Make an Offer
How do you show support for a friend who is going through a rough patch?
Most of us can probably name someone who lent us a hand during a hard time. That person who said or did just the right thing when we needed it most. Being on the other side of that equation, however, is difficult. We see someone struggling and want to help, but don’t know how. We want to offer support, but we don’t want to say the wrong thing. We want to help, but we don’t want to be pushy.
How do we strike that balance?
In a previous AgWell column, we touched on the importance of active listening: listening just for the sake of listening, without any attempt to solve the problem at hand. By simply using phrases like, “Tell me more,” or “What’s on your mind these days?” we can hold space for people to process on their own.
Today, we would like to suggest another strategy: making an offer.
Often, when someone is going through a difficult situation, our go-to response is, “Let me know how I can help.” While our intentions are admirable, this phrase has one major drawback: it puts the onus for action on the person who is already struggling. When life piles on the hard times, it’s hardly fair to ask anyone who’s feeling overwhelmed to organize their own support. Grieving relatives of a deceased person shouldn’t have to plan their own meal train. A spouse supporting their loved one through a cancer battle has no brain space for figuring out how to get the house chores done.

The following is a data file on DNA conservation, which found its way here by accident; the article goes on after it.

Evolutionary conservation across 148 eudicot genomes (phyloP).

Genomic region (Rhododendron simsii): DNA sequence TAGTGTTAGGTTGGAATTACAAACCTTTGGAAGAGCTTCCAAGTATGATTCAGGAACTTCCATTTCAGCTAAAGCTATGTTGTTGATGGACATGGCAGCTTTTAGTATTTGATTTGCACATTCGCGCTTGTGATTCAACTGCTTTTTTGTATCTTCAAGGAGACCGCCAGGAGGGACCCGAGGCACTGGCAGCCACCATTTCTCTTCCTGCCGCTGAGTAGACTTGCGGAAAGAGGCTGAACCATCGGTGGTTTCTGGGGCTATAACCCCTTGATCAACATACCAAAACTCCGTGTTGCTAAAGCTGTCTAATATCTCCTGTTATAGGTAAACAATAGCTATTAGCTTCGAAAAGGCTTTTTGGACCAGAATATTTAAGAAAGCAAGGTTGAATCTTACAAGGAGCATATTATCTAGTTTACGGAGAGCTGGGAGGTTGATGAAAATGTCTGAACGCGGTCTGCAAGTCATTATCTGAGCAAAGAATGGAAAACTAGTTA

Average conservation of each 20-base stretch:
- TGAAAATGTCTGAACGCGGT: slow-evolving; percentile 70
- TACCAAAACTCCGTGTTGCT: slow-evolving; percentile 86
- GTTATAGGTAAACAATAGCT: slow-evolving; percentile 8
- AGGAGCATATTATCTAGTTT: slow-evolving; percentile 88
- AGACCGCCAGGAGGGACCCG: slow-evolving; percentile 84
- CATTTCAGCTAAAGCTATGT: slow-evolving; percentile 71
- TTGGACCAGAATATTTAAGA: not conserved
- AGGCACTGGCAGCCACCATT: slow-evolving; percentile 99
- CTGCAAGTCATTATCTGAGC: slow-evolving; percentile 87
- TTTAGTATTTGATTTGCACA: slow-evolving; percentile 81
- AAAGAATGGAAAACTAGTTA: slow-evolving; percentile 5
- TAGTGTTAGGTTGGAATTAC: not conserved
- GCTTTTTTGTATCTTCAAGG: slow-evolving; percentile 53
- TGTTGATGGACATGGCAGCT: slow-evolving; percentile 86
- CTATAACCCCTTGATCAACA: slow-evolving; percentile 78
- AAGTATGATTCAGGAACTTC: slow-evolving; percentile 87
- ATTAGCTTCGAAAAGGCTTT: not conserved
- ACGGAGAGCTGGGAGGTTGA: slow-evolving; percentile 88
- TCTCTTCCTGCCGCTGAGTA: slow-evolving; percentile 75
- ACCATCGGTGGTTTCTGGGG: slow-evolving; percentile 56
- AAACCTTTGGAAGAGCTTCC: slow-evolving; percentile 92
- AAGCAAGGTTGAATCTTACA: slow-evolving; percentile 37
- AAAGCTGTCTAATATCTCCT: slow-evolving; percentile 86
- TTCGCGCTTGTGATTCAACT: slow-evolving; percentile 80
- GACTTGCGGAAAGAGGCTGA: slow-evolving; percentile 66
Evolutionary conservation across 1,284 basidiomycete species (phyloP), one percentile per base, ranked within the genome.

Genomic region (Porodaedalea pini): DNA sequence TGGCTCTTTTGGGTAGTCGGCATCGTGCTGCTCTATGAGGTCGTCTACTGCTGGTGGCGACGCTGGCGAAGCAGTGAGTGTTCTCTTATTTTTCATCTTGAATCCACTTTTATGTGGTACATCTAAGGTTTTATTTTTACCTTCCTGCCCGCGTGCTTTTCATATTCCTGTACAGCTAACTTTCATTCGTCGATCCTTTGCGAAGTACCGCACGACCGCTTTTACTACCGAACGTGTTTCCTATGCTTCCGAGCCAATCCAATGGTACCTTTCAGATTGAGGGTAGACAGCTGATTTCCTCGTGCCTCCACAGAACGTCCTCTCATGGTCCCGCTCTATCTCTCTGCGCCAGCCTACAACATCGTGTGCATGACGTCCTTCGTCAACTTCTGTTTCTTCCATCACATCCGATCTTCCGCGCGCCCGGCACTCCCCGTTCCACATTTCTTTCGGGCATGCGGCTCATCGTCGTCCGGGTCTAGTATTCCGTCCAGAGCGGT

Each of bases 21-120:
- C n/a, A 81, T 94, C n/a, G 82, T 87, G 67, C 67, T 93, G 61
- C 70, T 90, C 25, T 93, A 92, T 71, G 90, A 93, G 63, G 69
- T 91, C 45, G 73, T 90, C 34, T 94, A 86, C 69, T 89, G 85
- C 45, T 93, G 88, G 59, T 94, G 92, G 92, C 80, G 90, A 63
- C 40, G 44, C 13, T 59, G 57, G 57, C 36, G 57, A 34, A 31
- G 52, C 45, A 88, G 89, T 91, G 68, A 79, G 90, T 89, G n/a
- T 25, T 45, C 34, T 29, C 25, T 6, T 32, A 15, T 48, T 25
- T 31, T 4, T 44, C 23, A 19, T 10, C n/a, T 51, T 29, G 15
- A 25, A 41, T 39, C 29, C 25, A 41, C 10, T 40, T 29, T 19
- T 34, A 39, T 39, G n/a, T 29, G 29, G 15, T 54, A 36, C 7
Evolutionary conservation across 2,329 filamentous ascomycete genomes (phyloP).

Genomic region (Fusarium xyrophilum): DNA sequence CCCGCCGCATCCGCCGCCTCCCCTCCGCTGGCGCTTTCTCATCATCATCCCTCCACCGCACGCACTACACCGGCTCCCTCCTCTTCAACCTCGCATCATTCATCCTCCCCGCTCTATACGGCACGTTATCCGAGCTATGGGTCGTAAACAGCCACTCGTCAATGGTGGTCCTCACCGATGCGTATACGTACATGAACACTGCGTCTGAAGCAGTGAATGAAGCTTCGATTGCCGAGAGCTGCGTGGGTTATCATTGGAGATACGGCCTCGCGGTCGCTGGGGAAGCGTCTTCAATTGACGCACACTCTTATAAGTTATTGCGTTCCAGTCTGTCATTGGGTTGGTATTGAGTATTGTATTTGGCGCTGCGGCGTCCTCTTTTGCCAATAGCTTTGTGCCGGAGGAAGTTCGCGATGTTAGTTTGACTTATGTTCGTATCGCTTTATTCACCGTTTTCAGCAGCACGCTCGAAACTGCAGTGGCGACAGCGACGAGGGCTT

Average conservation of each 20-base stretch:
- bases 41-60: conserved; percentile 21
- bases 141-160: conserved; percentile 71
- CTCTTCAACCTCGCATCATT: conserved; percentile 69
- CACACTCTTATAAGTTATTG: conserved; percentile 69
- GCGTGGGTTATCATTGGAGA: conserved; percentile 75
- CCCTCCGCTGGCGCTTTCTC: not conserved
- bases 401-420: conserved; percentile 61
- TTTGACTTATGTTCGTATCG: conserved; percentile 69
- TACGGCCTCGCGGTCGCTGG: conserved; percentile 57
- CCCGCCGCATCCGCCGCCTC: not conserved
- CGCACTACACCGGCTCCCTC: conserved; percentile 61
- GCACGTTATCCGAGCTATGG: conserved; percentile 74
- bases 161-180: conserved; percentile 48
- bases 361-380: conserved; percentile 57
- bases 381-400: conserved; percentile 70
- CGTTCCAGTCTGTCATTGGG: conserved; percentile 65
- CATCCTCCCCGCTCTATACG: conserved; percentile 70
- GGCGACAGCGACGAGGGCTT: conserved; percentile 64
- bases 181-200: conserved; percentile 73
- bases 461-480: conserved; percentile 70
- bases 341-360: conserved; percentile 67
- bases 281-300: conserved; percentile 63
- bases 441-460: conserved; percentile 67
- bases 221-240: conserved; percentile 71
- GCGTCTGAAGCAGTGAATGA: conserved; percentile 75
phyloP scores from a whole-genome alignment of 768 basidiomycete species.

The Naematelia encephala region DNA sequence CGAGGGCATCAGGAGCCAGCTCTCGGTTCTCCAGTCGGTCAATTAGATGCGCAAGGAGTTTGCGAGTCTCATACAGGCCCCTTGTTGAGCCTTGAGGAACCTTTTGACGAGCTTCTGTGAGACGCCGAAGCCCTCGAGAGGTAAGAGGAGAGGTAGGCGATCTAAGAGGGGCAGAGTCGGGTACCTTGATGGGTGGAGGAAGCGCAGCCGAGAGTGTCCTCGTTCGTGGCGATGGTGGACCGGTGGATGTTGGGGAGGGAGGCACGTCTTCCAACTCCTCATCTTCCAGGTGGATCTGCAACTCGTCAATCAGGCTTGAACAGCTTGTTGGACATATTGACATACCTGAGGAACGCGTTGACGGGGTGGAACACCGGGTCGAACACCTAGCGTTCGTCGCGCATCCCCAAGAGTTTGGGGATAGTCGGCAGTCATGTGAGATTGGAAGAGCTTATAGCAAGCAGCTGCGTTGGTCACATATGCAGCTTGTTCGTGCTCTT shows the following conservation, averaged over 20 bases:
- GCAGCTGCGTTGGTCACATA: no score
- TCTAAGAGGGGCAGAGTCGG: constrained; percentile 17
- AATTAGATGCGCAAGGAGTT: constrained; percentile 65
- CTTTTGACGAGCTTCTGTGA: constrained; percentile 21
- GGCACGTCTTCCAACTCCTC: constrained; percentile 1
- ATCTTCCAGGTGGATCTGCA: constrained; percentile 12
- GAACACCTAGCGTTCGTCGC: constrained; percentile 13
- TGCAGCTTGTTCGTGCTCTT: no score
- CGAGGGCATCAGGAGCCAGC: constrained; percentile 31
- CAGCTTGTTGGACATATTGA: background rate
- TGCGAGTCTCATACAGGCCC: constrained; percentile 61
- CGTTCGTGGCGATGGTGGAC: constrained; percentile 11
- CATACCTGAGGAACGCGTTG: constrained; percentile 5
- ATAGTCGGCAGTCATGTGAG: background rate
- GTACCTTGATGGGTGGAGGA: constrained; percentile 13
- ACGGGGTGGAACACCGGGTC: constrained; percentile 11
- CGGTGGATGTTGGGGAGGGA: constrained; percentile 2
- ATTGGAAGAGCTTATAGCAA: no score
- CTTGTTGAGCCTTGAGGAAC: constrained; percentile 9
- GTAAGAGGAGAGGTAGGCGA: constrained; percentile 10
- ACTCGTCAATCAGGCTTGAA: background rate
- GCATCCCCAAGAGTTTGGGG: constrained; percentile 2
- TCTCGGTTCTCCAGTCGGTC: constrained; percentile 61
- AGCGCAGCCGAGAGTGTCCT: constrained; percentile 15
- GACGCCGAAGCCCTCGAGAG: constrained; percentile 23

Rather than a general offer of assistance then, a better strategy is to offer specific help in a specific manner at a specific time.
Instead of “Let me know what I can do,” try: “I’d like to come clean your house once a month on the date of your choosing until all of this is over.” Or, “I’m a good organizer. Can I organize a crew of folks to come do all the chores around the homestead for the next few weeks?” Or, “What if I make a list of people willing to help drive to doctor’s visits, and the days and times that each person is available?”
By making a clear, concrete offer, you take the work of planning and organizing off the struggling person. By framing it as a question, you give them the option to say no. It’s important to understand that an offer is just that – an offer, not an obligation. You can offer your help, and they may reject it. That’s okay.
However, many of us are terrible at asking for help even when we know we need it. Receiving help, without having to ask, however, takes the pressure off. Someone had the wherewithal to see that we could use a hand, and the forethought to think through what we might need.
Making an offer is a simple way to lighten a load.